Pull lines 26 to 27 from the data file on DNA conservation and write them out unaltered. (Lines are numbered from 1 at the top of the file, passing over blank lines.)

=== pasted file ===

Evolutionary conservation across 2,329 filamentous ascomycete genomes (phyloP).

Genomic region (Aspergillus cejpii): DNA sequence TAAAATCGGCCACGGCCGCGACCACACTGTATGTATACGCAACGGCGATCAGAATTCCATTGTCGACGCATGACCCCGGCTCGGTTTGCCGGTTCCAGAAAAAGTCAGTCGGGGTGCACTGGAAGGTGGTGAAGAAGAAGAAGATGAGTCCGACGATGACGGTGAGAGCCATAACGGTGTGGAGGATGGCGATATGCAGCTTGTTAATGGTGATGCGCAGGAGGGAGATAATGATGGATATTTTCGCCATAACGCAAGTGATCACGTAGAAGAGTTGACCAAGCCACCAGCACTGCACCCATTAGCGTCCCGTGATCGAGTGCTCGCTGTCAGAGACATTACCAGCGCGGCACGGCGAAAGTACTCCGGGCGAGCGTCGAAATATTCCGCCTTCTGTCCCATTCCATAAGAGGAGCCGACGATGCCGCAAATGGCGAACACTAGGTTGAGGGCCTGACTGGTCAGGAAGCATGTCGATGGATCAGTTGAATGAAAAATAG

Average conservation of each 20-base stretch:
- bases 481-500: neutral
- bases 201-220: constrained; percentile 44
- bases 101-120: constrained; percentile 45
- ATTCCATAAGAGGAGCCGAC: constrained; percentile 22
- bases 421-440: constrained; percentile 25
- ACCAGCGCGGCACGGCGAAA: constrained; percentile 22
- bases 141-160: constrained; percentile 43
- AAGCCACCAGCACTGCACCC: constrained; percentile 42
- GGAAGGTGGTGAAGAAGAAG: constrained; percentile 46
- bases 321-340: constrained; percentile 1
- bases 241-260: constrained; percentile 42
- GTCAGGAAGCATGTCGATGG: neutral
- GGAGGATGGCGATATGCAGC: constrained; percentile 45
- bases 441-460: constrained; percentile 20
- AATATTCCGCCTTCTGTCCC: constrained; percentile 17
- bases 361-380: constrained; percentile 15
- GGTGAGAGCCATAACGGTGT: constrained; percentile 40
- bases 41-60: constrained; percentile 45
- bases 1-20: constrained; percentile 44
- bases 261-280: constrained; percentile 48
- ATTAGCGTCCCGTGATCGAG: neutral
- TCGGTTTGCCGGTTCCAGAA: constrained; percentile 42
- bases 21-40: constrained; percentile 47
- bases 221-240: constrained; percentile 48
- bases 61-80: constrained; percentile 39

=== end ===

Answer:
- bases 21-40: constrained; percentile 47
- bases 221-240: constrained; percentile 48